The District's law decriminalizing small amounts of marijuana went into effect today. While Councilmember Grosso continues to push for full legalization, with taxation and regulation, he certainly supports the important step we took today. Here is some helpful information prepared by the office of Councilmember Tommy Wells about the new law and what it means. Please contact our office with any questions.


Marijuana Possession Decriminalization Amendment Act of 2014

Effective July 17, 2014

Decriminalization is not legalization. The use and possession of marijuana remains illegal, but possession of 1 ounce or less will now be treated as a civil offense, not a crime. Individuals caught with 1 ounce or less of marijuana will be fined $25 and will have all visible marijuana and paraphernalia confiscated.

The MPD has created an explanation webpage ( that includes the Act, the MPD’s Special Order for officers, and a handy FAQ palm card.

What is no longer a criminal violation?

  • Possession of 1 ounce or less of marijuana.
  • Transfer of 1 ounce or less of marijuana to another person, so long as there is no payment made or any other type of exchange of goods or services.
  • ·Possession of marijuana-related drug paraphernalia (such as bongs, cigarette rolling papers, and cigar wrappers) associated with the use of 1 ounce or less of marijuana.

What happens when an individual is found with 1 ounce or less?

  • The individual will receive a $25 ticket; and
  • Any visible marijuana or paraphernalia will be seized.

What is still a criminal violation?

  • Possession of more than 1 ounce;
  • Selling any amount of marijuana to another person;
  • Smoking or consuming marijuana in public;
  • Driving or operating a vehicle or a boat while impaired;
  • Refusing to provide an officer with one’s name and address (however, there is no requirement to carry or display proof of identity).

What’s the deal with the smell of pot?

The bill states that the following factors, individually or in combination with each other, will not provide a law enforcement officer with reasonable articulable suspicion of a crime:

  • The odor of marijuana or burnt marijuana;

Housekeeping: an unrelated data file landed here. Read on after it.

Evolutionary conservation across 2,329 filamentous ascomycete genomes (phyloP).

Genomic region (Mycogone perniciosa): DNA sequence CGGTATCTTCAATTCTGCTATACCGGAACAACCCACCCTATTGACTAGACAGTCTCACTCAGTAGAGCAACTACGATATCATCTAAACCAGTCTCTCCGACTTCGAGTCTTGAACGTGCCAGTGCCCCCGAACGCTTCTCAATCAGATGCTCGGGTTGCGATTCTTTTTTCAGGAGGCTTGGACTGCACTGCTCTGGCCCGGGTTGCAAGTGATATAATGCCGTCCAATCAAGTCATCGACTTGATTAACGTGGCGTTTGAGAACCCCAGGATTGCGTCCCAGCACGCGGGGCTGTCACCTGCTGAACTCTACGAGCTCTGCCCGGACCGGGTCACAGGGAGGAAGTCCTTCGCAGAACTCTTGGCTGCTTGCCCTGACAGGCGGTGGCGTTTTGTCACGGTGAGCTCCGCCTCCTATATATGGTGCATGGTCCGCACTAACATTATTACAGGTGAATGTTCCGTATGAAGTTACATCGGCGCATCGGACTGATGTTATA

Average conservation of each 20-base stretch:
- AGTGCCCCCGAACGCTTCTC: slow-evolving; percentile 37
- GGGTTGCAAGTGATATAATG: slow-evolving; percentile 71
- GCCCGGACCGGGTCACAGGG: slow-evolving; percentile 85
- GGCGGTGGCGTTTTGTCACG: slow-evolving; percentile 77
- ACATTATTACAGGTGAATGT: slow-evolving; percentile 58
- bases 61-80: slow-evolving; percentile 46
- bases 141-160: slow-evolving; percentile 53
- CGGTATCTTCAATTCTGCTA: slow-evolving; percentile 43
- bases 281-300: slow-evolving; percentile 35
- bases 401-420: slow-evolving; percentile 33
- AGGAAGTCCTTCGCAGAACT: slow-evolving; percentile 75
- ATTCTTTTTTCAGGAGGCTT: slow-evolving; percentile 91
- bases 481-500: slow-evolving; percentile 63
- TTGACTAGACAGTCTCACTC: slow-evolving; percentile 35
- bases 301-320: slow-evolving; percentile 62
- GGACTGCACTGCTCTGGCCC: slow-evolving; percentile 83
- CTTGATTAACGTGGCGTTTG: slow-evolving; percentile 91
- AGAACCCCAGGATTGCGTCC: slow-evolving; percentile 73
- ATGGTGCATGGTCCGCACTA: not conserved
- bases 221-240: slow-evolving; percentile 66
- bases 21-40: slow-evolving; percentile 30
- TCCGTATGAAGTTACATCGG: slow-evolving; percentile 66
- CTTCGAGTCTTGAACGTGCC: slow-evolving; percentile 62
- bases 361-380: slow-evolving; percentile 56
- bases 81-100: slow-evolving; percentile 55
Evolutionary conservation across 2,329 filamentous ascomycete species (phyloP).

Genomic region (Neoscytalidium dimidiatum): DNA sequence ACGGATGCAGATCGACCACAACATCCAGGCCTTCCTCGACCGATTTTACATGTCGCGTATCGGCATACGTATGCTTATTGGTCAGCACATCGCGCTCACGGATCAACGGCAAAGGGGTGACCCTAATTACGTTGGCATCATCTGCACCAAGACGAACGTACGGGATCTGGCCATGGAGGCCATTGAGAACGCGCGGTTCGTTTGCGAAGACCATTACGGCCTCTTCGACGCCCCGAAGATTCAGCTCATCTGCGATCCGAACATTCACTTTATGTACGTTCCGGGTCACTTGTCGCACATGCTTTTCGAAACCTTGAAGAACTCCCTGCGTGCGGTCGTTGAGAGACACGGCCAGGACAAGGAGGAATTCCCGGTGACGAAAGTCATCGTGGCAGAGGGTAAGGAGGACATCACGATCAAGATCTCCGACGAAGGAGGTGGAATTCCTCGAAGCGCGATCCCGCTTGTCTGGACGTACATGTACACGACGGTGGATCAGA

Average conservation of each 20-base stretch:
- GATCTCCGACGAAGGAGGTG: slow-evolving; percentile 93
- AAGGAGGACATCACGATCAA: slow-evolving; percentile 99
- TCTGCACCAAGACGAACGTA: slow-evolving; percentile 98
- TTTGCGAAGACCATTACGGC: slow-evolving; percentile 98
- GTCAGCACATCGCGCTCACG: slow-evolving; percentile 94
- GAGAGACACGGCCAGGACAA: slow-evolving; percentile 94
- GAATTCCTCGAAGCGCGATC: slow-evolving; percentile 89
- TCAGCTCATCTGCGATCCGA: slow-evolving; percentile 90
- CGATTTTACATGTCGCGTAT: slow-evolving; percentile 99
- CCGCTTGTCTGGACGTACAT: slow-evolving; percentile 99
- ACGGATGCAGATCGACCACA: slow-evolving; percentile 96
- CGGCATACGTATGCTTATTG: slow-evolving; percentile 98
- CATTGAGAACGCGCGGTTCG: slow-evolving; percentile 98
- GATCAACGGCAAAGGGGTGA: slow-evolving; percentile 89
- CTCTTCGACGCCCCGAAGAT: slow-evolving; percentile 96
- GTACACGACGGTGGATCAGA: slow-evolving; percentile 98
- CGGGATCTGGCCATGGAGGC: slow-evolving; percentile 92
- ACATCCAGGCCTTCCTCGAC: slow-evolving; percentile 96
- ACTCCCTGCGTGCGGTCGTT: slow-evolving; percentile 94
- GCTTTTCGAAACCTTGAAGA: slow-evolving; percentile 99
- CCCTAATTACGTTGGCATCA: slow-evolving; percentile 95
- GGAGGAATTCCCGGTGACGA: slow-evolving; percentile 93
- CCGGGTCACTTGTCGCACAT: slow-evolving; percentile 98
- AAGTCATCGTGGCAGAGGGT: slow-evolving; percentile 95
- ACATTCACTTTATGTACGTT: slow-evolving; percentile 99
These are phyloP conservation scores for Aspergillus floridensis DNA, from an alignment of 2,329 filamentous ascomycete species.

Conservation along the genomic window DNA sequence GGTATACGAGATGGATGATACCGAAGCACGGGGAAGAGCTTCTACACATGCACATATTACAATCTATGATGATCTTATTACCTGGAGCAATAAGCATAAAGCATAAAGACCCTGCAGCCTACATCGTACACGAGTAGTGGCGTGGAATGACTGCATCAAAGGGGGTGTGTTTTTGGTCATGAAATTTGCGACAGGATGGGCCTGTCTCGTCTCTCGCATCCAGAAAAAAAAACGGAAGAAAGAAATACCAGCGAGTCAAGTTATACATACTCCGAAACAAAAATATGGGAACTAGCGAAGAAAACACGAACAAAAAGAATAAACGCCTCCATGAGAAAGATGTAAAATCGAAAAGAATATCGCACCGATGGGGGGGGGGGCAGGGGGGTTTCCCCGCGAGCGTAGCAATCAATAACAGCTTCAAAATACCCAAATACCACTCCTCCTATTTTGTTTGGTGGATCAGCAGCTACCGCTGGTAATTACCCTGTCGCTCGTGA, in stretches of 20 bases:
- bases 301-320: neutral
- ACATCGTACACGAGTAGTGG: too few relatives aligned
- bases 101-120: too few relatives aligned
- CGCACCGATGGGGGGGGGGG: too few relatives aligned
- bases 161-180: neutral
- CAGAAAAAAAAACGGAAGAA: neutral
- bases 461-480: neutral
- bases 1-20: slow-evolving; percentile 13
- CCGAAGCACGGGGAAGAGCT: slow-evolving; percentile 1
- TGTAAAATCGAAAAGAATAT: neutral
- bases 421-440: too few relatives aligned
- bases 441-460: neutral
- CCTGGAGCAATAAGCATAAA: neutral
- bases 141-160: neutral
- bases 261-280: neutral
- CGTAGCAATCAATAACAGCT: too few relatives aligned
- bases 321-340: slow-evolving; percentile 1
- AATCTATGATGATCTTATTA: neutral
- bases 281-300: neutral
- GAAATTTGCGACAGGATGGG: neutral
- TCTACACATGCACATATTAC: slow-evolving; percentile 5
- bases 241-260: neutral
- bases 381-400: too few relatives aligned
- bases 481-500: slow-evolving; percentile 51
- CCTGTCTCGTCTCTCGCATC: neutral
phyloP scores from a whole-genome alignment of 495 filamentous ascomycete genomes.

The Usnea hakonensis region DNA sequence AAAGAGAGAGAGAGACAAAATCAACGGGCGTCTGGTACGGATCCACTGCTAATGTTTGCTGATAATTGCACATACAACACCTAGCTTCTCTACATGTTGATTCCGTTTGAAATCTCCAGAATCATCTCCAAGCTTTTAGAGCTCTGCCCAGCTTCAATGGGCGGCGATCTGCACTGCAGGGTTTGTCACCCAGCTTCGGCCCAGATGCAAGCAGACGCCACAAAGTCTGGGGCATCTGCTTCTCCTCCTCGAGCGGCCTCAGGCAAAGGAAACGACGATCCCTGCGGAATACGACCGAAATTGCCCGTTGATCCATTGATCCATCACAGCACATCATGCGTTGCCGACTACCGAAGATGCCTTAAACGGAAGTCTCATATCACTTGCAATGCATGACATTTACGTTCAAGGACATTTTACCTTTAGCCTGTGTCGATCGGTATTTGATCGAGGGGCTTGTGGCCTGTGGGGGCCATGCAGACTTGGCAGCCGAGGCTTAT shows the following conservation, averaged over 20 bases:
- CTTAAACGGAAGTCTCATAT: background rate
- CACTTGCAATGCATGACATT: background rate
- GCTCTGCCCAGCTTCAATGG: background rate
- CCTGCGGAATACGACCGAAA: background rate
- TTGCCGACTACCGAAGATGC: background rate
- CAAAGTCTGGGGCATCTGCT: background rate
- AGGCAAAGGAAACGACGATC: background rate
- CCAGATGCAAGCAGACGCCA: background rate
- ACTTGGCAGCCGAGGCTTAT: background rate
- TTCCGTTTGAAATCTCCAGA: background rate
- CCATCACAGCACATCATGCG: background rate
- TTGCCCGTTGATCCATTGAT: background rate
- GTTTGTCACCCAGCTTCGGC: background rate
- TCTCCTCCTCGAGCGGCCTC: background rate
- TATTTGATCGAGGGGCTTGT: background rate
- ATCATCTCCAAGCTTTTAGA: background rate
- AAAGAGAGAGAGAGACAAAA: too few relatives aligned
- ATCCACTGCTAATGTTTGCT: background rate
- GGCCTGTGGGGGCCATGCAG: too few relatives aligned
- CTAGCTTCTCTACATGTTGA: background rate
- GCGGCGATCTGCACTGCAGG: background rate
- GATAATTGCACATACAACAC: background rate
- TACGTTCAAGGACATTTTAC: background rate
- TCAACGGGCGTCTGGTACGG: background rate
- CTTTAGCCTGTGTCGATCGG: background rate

• The possession of or the suspicion of possession of marijuana without evidence of quantity in excess of one ounce;
  • The possession of multiple containers of marijuana without evidence of quantity in excess of once ounce; and
  • The possession of marijuana without evidence of quantity in excess of one ounce in proximity to any amount of cash or currency.

The odor provision was included because if the possession or private use of marijuana is no longer a crime, then the smell of marijuana alone would not be evidence of a crime. However, these provisions do not apply when an officer is investigating whether a person is operating or in physical control of a vehicle or a boat while intoxicated, under the influence of, or impaired by alcohol or drugs.

What about the federal law enforcement agencies?

  • Federal law continues to prohibit the possession or use of any amount of marijuana.
  • Federal law enforcement officers may arrest anyone in D.C. for possession or use of any amount of marijuana as a violation of federal law.
  • Prosecutions for federal law violations would be done by the U.S. Attorney's Office for the District of Columbia.

Where do I get more information?

  • LIMS: and click on Bill History for the committee report, amendments, and the enrolled bill.
  • The MPD marijuana page mentioned above: includes a similar FAQ, as well as links to the Special Order the Department has issued to its officers and the palm card MPD is distributing to the public.